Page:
You can also choose a view (template) engine using --view and/or a CSS generation engine using --css.

Note: The other options for choosing template engines (e.g. --hogan, --ejs, --hbs etc.) are deprecated. Use --view (or -v)!

What view engine should I use?

The Express Application Generator allows you to configure a number of popular view/templating engines, including EJS, Hbs, Pug (Jade), Twig, and Vash, although it chooses Jade by default if you don't specify a view option. Express itself can also support a large number of other templating languages out of the box.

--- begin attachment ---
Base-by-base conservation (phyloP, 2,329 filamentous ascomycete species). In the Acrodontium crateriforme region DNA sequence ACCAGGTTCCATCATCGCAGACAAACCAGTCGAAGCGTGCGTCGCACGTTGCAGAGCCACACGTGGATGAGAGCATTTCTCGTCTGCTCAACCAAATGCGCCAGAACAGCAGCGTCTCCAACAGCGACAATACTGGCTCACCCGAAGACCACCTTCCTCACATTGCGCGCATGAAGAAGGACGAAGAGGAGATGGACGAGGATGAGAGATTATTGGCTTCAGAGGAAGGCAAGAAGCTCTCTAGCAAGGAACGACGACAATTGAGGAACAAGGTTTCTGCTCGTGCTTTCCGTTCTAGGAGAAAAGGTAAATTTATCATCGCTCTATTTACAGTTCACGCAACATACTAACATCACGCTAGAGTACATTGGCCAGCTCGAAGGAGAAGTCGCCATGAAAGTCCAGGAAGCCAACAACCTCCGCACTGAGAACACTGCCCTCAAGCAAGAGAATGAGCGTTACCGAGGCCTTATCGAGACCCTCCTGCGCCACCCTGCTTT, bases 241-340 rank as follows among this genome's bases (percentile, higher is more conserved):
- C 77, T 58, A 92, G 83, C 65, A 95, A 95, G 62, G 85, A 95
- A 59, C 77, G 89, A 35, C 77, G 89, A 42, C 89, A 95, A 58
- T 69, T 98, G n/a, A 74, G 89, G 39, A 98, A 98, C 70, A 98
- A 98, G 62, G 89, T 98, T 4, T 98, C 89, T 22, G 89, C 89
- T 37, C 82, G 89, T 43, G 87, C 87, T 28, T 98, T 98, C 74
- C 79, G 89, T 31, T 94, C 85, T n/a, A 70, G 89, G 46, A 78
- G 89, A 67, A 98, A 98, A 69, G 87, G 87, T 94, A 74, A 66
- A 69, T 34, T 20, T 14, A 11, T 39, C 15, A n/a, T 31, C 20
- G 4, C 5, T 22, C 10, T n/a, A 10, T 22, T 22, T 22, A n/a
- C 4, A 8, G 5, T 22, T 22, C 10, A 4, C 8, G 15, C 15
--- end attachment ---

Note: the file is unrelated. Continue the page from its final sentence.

Note: If you want to use a template engine that isn't supported by the generator then see Using template engines with Express (Express docs) and the documentation for your target view engine.

Generally speaking you should select a templating engine that delivers all the functionality you need and allows you to be productive sooner — or in other words, in the same way that you choose any other component! Some of the things to consider when comparing template engines:

  • Time to productivity — If your team already has experience with a templating language then it is likely they will be productive faster using that language. If not, then you should consider the relative learning curve for candidate templating engines.
  • Popularity and activity — Review the populartity of the engine and whether it has an active community. It is important to be able to get support for the engine when you have problems over the lifetime of the website.